Statues and monuments: Thomas Dundas

Posted: January 14, 2016 in History, London, UK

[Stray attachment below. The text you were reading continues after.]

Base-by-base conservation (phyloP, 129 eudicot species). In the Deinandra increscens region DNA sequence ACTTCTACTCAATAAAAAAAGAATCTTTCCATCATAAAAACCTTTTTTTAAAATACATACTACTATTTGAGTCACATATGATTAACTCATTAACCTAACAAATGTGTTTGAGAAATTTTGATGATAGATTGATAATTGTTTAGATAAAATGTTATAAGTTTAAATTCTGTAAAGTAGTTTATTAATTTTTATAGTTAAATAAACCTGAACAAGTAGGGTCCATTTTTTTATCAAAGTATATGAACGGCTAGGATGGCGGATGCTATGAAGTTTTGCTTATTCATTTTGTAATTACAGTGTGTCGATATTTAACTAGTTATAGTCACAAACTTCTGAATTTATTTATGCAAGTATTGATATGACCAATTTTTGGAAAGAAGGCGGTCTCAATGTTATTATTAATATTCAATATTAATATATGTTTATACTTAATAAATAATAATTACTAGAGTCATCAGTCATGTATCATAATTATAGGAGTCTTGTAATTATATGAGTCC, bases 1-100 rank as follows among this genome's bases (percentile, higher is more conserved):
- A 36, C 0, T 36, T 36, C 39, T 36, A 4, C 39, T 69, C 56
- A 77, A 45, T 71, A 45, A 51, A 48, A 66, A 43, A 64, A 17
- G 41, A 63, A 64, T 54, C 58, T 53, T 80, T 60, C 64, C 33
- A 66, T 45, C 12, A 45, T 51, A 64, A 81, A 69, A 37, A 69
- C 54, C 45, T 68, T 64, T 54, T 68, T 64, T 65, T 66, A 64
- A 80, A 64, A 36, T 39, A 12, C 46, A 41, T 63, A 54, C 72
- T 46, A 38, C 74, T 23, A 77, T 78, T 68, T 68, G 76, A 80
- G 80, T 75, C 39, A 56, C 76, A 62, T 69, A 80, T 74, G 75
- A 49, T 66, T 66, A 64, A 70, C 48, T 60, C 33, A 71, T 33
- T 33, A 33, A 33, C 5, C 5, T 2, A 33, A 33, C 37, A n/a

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Thomas Dundas was born in Scotland in 1750 and was educated in Edinburgh. He joined the army in 1766 and was swiftly promoted to the rank of major in the 65th foot. He left the army in 1771 and was elected MP for Orkney and Shetland, a seat which he held until 1780. With the outbreak of the American war of independance he was promoted to Lt-Colonel in the 80th foot and saw service at a number of actions including Williamsburg and the seige of Yorktown, where he was captured. He was repatriated in 1782 and promoted to Colonel. Dundas then put aside his army career and was re-elected MP for Orkney and Shetland, which he held until 1790. In 1793 he served as Lt Governor of Guernsey, but with the outbreak of the war of the French revolution he was appointed to command the 2nd brigade and was posted to the West Indies, where he took part in the second invasion of Martinique and the capture of Guadeloupe. In April 1794, he was appointed Governor of Guadeloupe. In June of the same year he contracted yellow fever and died. He was buried on the island. When the French regained possession of the island, the French governor ordered that his body be dug up and left for the birds. This caused a great deal of outrage in Britain and as a result a memorial to his memory was erected in St Paul’s Cathedral.

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